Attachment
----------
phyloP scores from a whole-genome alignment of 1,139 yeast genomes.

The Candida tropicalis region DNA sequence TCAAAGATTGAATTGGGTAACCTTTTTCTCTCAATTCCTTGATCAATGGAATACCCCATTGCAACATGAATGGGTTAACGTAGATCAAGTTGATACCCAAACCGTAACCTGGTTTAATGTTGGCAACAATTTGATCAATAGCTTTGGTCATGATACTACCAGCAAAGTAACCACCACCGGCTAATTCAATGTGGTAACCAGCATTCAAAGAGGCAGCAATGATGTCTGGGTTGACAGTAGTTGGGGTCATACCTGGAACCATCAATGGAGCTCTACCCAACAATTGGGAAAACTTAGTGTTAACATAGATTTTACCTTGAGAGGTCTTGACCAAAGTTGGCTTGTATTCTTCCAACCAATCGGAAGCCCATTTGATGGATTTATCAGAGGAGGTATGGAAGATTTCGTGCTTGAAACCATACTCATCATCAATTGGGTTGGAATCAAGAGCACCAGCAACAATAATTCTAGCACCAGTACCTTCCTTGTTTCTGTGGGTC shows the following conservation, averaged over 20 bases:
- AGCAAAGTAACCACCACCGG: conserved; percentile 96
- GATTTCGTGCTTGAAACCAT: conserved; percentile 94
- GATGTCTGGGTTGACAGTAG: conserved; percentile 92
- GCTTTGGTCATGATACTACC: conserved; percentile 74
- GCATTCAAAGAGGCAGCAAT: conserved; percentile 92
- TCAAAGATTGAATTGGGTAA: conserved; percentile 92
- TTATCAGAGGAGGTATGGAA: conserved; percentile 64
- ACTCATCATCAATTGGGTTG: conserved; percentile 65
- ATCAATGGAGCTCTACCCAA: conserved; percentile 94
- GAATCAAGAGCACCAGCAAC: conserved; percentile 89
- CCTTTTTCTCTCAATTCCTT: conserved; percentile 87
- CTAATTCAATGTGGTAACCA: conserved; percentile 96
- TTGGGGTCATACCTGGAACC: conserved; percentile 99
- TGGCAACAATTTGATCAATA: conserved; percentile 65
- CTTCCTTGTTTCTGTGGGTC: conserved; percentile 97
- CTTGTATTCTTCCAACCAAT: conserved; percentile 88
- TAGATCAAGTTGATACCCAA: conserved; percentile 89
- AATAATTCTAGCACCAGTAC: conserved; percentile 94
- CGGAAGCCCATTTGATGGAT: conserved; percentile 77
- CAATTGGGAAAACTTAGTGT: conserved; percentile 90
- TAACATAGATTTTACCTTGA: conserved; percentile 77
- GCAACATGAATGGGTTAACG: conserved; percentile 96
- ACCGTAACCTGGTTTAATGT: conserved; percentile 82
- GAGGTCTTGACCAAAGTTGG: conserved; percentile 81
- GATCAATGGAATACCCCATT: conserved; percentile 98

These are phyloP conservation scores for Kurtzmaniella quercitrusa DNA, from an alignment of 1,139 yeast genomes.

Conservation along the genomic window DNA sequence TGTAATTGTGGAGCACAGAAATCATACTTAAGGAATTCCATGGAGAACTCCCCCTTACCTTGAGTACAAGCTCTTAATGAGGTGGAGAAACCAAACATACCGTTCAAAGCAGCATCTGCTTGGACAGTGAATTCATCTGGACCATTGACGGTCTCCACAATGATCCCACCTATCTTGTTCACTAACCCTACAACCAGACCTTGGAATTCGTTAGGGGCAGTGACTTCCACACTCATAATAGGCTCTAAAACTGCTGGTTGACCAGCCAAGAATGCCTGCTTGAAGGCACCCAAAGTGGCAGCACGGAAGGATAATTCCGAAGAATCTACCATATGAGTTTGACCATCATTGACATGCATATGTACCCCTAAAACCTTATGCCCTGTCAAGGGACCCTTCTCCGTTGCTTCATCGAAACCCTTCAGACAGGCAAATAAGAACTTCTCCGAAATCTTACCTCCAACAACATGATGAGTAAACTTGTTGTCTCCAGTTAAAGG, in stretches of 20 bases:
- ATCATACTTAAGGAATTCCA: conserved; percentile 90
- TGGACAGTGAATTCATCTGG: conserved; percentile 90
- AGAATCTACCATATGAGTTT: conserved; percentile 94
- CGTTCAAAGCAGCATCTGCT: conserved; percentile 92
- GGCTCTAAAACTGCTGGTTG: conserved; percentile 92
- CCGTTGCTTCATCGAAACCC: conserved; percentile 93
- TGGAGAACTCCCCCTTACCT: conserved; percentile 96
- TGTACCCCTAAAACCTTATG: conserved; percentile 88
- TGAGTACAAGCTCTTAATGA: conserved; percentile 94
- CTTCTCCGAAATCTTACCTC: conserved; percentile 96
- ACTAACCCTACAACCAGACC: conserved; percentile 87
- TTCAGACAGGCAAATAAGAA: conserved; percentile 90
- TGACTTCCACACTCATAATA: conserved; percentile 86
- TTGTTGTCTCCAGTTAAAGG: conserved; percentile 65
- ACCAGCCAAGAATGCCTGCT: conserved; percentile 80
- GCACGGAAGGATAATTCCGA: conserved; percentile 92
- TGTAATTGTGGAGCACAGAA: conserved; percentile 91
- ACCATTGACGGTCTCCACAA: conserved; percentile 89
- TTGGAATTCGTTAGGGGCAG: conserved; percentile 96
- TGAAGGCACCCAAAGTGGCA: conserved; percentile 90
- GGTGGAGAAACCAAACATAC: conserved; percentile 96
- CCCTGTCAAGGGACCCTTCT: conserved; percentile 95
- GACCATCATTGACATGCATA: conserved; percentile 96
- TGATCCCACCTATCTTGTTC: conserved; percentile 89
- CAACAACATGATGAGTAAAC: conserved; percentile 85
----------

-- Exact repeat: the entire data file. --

phyloP scores from a whole-genome alignment of 1,139 yeast genomes.

The Candida tropicalis region DNA sequence TCAAAGATTGAATTGGGTAACCTTTTTCTCTCAATTCCTTGATCAATGGAATACCCCATTGCAACATGAATGGGTTAACGTAGATCAAGTTGATACCCAAACCGTAACCTGGTTTAATGTTGGCAACAATTTGATCAATAGCTTTGGTCATGATACTACCAGCAAAGTAACCACCACCGGCTAATTCAATGTGGTAACCAGCATTCAAAGAGGCAGCAATGATGTCTGGGTTGACAGTAGTTGGGGTCATACCTGGAACCATCAATGGAGCTCTACCCAACAATTGGGAAAACTTAGTGTTAACATAGATTTTACCTTGAGAGGTCTTGACCAAAGTTGGCTTGTATTCTTCCAACCAATCGGAAGCCCATTTGATGGATTTATCAGAGGAGGTATGGAAGATTTCGTGCTTGAAACCATACTCATCATCAATTGGGTTGGAATCAAGAGCACCAGCAACAATAATTCTAGCACCAGTACCTTCCTTGTTTCTGTGGGTC shows the following conservation, averaged over 20 bases:
- AGCAAAGTAACCACCACCGG: conserved; percentile 96
- GATTTCGTGCTTGAAACCAT: conserved; percentile 94
- GATGTCTGGGTTGACAGTAG: conserved; percentile 92
- GCTTTGGTCATGATACTACC: conserved; percentile 74
- GCATTCAAAGAGGCAGCAAT: conserved; percentile 92
- TCAAAGATTGAATTGGGTAA: conserved; percentile 92
- TTATCAGAGGAGGTATGGAA: conserved; percentile 64
- ACTCATCATCAATTGGGTTG: conserved; percentile 65
- ATCAATGGAGCTCTACCCAA: conserved; percentile 94
- GAATCAAGAGCACCAGCAAC: conserved; percentile 89
- CCTTTTTCTCTCAATTCCTT: conserved; percentile 87
- CTAATTCAATGTGGTAACCA: conserved; percentile 96
- TTGGGGTCATACCTGGAACC: conserved; percentile 99
- TGGCAACAATTTGATCAATA: conserved; percentile 65
- CTTCCTTGTTTCTGTGGGTC: conserved; percentile 97
- CTTGTATTCTTCCAACCAAT: conserved; percentile 88
- TAGATCAAGTTGATACCCAA: conserved; percentile 89
- AATAATTCTAGCACCAGTAC: conserved; percentile 94
- CGGAAGCCCATTTGATGGAT: conserved; percentile 77
- CAATTGGGAAAACTTAGTGT: conserved; percentile 90
- TAACATAGATTTTACCTTGA: conserved; percentile 77
- GCAACATGAATGGGTTAACG: conserved; percentile 96
- ACCGTAACCTGGTTTAATGT: conserved; percentile 82
- GAGGTCTTGACCAAAGTTGG: conserved; percentile 81
- GATCAATGGAATACCCCATT: conserved; percentile 98

These are phyloP conservation scores for Kurtzmaniella quercitrusa DNA, from an alignment of 1,139 yeast genomes.

Conservation along the genomic window DNA sequence TGTAATTGTGGAGCACAGAAATCATACTTAAGGAATTCCATGGAGAACTCCCCCTTACCTTGAGTACAAGCTCTTAATGAGGTGGAGAAACCAAACATACCGTTCAAAGCAGCATCTGCTTGGACAGTGAATTCATCTGGACCATTGACGGTCTCCACAATGATCCCACCTATCTTGTTCACTAACCCTACAACCAGACCTTGGAATTCGTTAGGGGCAGTGACTTCCACACTCATAATAGGCTCTAAAACTGCTGGTTGACCAGCCAAGAATGCCTGCTTGAAGGCACCCAAAGTGGCAGCACGGAAGGATAATTCCGAAGAATCTACCATATGAGTTTGACCATCATTGACATGCATATGTACCCCTAAAACCTTATGCCCTGTCAAGGGACCCTTCTCCGTTGCTTCATCGAAACCCTTCAGACAGGCAAATAAGAACTTCTCCGAAATCTTACCTCCAACAACATGATGAGTAAACTTGTTGTCTCCAGTTAAAGG, in stretches of 20 bases:
- ATCATACTTAAGGAATTCCA: conserved; percentile 90
- TGGACAGTGAATTCATCTGG: conserved; percentile 90
- AGAATCTACCATATGAGTTT: conserved; percentile 94
- CGTTCAAAGCAGCATCTGCT: conserved; percentile 92
- GGCTCTAAAACTGCTGGTTG: conserved; percentile 92
- CCGTTGCTTCATCGAAACCC: conserved; percentile 93
- TGGAGAACTCCCCCTTACCT: conserved; percentile 96
- TGTACCCCTAAAACCTTATG: conserved; percentile 88
- TGAGTACAAGCTCTTAATGA: conserved; percentile 94
- CTTCTCCGAAATCTTACCTC: conserved; percentile 96
- ACTAACCCTACAACCAGACC: conserved; percentile 87
- TTCAGACAGGCAAATAAGAA: conserved; percentile 90
- TGACTTCCACACTCATAATA: conserved; percentile 86
- TTGTTGTCTCCAGTTAAAGG: conserved; percentile 65
- ACCAGCCAAGAATGCCTGCT: conserved; percentile 80
- GCACGGAAGGATAATTCCGA: conserved; percentile 92
- TGTAATTGTGGAGCACAGAA: conserved; percentile 91
- ACCATTGACGGTCTCCACAA: conserved; percentile 89
- TTGGAATTCGTTAGGGGCAG: conserved; percentile 96
- TGAAGGCACCCAAAGTGGCA: conserved; percentile 90
- GGTGGAGAAACCAAACATAC: conserved; percentile 96
- CCCTGTCAAGGGACCCTTCT: conserved; percentile 95
- GACCATCATTGACATGCATA: conserved; percentile 96
- TGATCCCACCTATCTTGTTC: conserved; percentile 89
- CAACAACATGATGAGTAAAC: conserved; percentile 85